- "I think that there is a problem with cutting rates because it shows a sense of alarm," Nobel-winning economist Robert Shiller says.
- Concerns about global economic uncertainty helped spur the Federal Reserve to cut interest rates last month for the first time since the 2008 financial crisis.
- The CME FedWatch tool is estimating a 95% chance of a 25 basis point cut at the Fed's meeting in September.
Nobel-winning economist Robert Shiller is taking issue with the Federal Reserve's rate cut in July, saying it caused psychological harm to the markets.
"I think that there is a problem with cutting rates because it shows a sense of alarm," Shiller said Tuesday on CNBC's "Squawk Box."
Concerns about global economic uncertainty helped spur the Federal Reserve last month to cut interest rates for the first time since the 2008 financial crisis. After a 25 basis point reduction in the overnight lending rate, Fed Chairman Jerome Powell said "implications of global developments for the economic outlook as well as muted inflation pressures" contributed to the Fed's decision.
Shiller said the Fed's move was less about the actual cut but more about the psychological impact of casting recession worries on the markets.
"The important thing is the narrative that they're beginning. So when [investors] saw the rate cut for the first time in years, the 25 basis points doesn't mean that much. It's more that they launched a new regime and that they're worried about a recession," the Yale School of Management economics professor said.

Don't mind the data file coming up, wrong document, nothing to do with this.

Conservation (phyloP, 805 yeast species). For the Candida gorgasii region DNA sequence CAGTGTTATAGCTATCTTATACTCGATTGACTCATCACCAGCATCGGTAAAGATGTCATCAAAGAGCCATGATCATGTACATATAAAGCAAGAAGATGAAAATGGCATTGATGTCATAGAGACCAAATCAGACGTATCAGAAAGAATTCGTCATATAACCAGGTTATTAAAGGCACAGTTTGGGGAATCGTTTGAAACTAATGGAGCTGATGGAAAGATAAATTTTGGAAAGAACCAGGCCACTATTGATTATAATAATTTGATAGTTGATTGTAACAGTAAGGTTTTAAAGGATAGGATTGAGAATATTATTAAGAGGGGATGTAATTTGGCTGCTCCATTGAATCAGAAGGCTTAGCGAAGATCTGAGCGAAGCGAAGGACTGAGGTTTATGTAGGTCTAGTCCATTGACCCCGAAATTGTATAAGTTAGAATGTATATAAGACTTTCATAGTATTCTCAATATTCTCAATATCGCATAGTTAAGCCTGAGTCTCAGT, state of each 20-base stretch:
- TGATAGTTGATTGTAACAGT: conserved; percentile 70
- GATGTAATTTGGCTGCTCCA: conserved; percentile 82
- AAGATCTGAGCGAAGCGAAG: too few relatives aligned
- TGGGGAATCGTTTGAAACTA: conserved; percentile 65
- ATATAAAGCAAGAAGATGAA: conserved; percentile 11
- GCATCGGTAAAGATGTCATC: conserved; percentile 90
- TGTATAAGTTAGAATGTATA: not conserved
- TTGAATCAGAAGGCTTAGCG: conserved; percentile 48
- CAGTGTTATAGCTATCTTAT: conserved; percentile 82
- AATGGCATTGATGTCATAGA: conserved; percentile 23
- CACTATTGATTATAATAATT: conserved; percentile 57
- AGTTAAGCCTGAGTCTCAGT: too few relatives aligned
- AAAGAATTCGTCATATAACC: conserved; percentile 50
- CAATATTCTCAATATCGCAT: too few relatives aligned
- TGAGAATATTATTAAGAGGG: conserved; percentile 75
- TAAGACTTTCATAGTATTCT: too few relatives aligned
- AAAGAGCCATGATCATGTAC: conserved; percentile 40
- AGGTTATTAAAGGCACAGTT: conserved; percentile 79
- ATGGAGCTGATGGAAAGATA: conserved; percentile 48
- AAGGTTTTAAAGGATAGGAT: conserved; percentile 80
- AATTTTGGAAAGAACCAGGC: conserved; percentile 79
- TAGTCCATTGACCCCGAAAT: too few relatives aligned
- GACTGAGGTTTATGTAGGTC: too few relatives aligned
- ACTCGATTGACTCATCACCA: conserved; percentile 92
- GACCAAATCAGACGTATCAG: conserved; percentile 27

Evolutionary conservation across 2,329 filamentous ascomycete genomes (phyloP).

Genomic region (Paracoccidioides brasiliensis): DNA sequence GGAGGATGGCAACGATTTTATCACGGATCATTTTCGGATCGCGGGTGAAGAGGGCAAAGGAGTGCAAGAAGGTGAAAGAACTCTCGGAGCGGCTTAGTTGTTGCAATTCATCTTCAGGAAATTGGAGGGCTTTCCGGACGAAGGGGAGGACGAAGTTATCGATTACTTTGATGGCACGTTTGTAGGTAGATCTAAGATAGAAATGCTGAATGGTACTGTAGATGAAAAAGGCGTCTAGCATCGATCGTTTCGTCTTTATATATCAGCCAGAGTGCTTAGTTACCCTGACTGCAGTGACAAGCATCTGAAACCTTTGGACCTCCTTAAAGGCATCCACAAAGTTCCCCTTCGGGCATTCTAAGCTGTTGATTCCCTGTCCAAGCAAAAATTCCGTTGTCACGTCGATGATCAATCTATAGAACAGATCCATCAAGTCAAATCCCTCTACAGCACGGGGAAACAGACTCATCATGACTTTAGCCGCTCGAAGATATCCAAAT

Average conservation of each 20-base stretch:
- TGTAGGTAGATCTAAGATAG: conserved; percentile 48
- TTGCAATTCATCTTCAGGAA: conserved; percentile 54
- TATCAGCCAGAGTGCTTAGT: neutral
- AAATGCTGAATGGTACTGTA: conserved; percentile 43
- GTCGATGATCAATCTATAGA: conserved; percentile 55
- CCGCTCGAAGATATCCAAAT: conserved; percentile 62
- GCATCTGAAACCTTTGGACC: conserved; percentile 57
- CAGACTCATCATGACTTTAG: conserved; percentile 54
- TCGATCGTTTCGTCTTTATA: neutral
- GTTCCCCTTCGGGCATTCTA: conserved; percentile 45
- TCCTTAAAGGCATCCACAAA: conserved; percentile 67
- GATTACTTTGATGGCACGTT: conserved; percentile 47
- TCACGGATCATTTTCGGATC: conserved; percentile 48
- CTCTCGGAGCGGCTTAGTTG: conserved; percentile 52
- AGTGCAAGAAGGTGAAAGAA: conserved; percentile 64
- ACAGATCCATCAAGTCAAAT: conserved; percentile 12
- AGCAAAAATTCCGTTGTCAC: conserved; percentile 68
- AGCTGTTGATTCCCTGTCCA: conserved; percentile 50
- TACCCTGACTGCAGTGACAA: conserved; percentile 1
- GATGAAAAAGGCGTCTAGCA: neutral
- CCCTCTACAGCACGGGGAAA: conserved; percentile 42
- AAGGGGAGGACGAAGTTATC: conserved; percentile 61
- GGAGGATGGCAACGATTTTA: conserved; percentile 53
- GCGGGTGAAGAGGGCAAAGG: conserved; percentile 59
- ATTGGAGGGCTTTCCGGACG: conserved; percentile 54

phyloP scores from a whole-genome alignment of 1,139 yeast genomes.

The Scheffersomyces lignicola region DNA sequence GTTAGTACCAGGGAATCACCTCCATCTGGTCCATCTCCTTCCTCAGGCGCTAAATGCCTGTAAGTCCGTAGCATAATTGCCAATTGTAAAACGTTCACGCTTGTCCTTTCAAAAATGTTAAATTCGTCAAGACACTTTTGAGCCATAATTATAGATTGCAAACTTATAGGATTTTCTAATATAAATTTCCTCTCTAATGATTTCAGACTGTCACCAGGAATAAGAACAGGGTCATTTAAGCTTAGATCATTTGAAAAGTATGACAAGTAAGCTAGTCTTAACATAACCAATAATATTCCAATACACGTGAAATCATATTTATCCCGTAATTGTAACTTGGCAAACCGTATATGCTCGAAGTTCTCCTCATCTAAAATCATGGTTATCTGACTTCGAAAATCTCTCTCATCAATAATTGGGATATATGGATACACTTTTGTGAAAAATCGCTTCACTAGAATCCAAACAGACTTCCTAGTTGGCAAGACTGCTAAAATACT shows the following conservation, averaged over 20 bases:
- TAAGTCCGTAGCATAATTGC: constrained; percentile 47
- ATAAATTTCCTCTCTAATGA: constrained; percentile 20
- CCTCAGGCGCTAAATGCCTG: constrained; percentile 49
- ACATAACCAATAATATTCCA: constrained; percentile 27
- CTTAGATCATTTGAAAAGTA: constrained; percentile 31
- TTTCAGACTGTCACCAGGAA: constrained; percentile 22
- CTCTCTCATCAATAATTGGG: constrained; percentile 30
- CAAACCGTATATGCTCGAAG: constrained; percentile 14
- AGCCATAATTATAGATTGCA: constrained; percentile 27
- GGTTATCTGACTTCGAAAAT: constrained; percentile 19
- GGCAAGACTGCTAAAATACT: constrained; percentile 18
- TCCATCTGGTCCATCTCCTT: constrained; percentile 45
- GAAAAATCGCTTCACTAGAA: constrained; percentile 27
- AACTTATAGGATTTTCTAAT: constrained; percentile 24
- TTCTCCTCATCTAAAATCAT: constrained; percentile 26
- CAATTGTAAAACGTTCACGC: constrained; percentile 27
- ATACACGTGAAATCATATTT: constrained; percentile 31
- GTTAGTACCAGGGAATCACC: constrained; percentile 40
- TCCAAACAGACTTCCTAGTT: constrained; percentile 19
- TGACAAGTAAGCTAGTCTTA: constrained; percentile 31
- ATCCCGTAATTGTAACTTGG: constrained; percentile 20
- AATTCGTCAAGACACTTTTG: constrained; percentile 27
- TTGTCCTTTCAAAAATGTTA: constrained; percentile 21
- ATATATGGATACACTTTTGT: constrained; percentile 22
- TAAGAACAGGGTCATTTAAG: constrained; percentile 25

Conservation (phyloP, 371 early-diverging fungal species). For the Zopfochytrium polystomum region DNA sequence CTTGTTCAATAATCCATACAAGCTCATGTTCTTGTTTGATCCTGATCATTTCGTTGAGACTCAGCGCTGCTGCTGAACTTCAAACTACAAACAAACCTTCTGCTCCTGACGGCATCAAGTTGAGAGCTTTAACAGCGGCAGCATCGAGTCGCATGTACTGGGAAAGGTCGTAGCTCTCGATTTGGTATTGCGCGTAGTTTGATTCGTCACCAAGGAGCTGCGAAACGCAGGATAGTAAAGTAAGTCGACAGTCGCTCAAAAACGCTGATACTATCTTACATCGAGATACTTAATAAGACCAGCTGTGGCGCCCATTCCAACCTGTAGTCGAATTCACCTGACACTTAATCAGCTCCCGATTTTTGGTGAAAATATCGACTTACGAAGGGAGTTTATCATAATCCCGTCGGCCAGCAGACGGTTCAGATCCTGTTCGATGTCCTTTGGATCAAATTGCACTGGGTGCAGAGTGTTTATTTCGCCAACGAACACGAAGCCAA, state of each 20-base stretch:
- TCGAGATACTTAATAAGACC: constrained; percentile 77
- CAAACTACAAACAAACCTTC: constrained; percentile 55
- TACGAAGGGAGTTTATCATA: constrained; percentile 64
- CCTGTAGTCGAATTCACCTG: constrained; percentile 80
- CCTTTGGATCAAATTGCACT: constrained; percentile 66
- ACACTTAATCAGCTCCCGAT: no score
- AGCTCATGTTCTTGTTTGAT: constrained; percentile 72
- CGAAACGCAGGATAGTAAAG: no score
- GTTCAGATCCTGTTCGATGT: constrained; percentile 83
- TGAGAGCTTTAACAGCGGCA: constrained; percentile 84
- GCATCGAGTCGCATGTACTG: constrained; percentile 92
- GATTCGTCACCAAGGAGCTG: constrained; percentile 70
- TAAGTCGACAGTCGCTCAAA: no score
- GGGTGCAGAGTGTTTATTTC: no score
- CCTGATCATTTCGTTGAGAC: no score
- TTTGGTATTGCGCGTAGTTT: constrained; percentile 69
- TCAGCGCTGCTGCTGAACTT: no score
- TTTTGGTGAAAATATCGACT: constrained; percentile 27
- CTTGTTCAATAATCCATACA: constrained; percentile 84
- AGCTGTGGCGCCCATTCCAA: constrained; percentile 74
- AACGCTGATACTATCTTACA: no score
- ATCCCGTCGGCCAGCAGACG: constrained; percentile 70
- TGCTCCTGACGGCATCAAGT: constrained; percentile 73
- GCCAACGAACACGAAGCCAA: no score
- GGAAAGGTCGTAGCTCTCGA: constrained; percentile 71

After the central bank cut rates at the end of July, financial markets have been in turmoil in August with the yield curve inverting and stocks falling. The Dow Jones Industrial Average experienced its biggest drop of the year, down 800 points, on Wednesday. Stocks have since made back that ground this week.
Shiller said Fed policymakers are "sensible" and there is a bit of "behavior finance in their thinking."
"They must be aware that the public looks at the news and reacts to that more then they react to a 25 basis point change in rates," he said.
Shiller said the markets also were spooked when the Fed cut interest rates after the financial crisis to a range of zero to 25 basis points.
"By cutting them and mentioning the word 'zero,' it put us in the same category as Japan during the 'Lost Decade.' I think they shouldn't have cut it to zero. They should have left it above zero. You don't want to use the 'Z' word because it scares people."
The CME FedWatch tool is estimating a 95% chance of a 25 basis point cut at the Fed's meeting in September. President Donald Trump has been hammering Powell and the Fed to cut interest rates.